Worse, said apps are often – indeed, almost always – developed by third parties that are beyond the control of the carmaker. Apple and Google might vet the apps they approve for distribution, but that obviously hasn’t solved the hacking problem. What we have here is a new and attractive attack surface.

Interestingly, car-control apps generally don’t communicate directly with the car itself. They communicate with a server operated by the carmaker. It’s the server, not the car, that authenticates the app and then sends commands and/or data back down to the car. If the malware can spoof the server, it’s inside the perimeter.

So, there’s your problem. What’s the solution? Write safer apps, obviously. But how, exactly? Third-party app developers span the entire spectrum from conscientious security experts to first-time coders. Some may try their best but come up short. Besides, app developers are generally under a lot more time and budget pressure than a carmaker’s official development team. The latter knows their reputation is on the line. The former just wants to publish and move on to the next release.

Inside Secure solves all these problems at once with the simplest possible solution: pushbutton security. Instead of building in security by learning the secrets of encryption, anti-malware measures, side-channel attacks, etc. (and still doing an amateur job), developers can simply use Inside Secure’s nameless security tool and – presto! – their app is made secure. It’s really that simple.

What does it actually do? The company is understandably reticent to discuss the details, but it basically obfuscates object code. Inside Secure’s tool analyzes a ready-to-run app and tinkers with its control flow, muddying the app’s behavior while also rendering it tamper-proof. If hackers can’t disassemble and reverse-engineer the code, they can’t search for vulnerabilities. And if they can’t attach their own code to the original app, it’s moot anyway. Inside Secure makes sure that the app you download from Google Play or iTunes App Store stays the way the developer intended.

All of this happens well after the app is done and published. There’s no effect on code development, compiling, linking, or anything else to do with creating the app. It’s done retroactively. It works on .apk (Android) or .ipa (iOS) binaries directly, not on the source code. In fact, Inside Secure’s tool can be used by anyone, not just the app’s developers or publisher. It requires no knowledge of the app whatever, or even any programming skills. It’s just an automated pushbutton tool. Working apps go in, security-enhanced apps come out.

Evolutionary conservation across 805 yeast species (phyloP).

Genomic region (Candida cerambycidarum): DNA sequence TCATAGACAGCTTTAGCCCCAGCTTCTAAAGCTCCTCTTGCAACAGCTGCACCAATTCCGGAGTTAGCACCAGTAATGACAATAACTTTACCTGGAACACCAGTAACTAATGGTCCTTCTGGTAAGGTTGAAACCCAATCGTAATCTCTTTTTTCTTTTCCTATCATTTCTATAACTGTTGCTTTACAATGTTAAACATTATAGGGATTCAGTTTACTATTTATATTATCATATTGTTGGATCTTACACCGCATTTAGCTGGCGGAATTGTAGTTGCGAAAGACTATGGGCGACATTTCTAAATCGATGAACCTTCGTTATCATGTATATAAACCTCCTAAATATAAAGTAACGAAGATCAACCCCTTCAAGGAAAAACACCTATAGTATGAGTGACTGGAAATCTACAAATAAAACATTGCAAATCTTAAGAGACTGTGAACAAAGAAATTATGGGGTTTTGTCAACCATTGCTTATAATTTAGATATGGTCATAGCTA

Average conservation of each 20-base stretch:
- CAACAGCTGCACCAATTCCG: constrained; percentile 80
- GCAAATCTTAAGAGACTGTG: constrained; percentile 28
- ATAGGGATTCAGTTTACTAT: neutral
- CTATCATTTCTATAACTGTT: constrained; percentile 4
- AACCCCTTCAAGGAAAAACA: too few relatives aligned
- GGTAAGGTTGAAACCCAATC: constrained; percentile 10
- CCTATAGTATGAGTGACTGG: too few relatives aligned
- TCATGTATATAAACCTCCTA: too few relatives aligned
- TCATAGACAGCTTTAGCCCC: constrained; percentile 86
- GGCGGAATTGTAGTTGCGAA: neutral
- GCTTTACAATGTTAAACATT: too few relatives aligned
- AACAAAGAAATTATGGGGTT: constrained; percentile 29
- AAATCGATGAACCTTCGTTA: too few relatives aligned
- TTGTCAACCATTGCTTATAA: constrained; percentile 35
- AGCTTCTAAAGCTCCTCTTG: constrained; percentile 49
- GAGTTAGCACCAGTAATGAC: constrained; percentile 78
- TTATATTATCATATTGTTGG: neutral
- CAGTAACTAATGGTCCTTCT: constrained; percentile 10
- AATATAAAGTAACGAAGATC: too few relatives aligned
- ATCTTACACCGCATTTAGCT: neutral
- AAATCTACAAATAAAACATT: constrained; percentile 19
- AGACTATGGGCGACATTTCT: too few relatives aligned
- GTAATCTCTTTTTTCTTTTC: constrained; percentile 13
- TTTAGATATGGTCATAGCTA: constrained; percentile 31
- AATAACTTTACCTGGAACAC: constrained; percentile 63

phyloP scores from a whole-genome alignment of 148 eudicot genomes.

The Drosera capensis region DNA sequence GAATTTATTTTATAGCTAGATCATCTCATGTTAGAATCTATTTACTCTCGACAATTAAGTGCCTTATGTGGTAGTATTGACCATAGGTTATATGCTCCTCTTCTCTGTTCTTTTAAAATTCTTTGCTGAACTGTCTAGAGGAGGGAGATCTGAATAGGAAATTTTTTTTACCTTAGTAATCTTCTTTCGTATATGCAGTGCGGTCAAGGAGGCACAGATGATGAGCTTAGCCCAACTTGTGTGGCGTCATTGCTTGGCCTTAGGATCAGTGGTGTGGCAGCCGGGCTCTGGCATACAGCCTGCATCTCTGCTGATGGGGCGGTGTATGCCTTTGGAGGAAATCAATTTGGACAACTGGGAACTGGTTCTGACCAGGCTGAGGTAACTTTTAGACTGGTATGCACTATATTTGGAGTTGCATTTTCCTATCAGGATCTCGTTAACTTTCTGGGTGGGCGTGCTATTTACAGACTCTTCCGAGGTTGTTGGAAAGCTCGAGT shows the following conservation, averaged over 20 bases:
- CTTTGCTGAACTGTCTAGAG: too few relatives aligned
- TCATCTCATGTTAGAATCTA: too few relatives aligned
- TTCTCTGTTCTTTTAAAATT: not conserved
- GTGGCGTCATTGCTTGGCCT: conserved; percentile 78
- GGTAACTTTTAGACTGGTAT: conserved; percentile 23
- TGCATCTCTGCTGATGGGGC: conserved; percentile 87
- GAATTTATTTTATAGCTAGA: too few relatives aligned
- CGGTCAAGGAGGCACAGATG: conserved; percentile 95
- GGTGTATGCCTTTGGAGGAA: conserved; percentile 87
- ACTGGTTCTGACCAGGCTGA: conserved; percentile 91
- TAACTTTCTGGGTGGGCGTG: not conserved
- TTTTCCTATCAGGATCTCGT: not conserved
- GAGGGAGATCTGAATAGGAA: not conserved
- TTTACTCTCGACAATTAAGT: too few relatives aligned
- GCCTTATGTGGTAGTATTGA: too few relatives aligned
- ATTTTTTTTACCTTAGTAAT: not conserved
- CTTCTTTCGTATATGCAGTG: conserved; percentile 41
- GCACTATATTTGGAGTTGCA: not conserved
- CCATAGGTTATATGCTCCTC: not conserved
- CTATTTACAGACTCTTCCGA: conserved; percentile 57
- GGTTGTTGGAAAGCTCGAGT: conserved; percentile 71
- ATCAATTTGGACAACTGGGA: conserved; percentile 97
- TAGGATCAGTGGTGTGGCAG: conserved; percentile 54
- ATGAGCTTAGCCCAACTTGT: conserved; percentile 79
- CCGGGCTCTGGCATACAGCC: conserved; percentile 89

That means anyone could “security-ize” anyone else’s app, which seems legally dubious. Do you want people modifying your app after it’s been published, even if it’s for a good cause? Turns out, it doesn’t matter, because only the original publisher of an app can upload it to the iTunes App Store / Google Play. Only you can update your apps and submit them to the relevant app stores for approval; nobody else can.

Because Inside Secure adds code to existing apps, they do get bigger. The company estimates that its tool adds between 10% and 30% to an app’s download footprint, which isn’t a big deal to most users. (How many even know or care how big an app is?) And all that extra code must be doing something, so what happens to performance?

Almost nothing, says Ashkenazi. The performance effects are virtually undetectable, at less than one percent.

The commercial terms are flexible, but Ashkenazi would say that large companies protecting large numbers of apps will pay more than independent coders, who might even get to use the tool for free. “Most small app developers don’t make a profit, so why bother trying to take money from them?” he says. In between those two extremes, pricing will be “affordable.”

Inside Secure’s goal is to make app security a no-brainer. The tool is automated; you don’t need to know anything about the app you’re protecting; you can apply the tweaks after the fact; it has negligible effect on performance and memory footprint; and it might even be free. What excuse is there not to use it?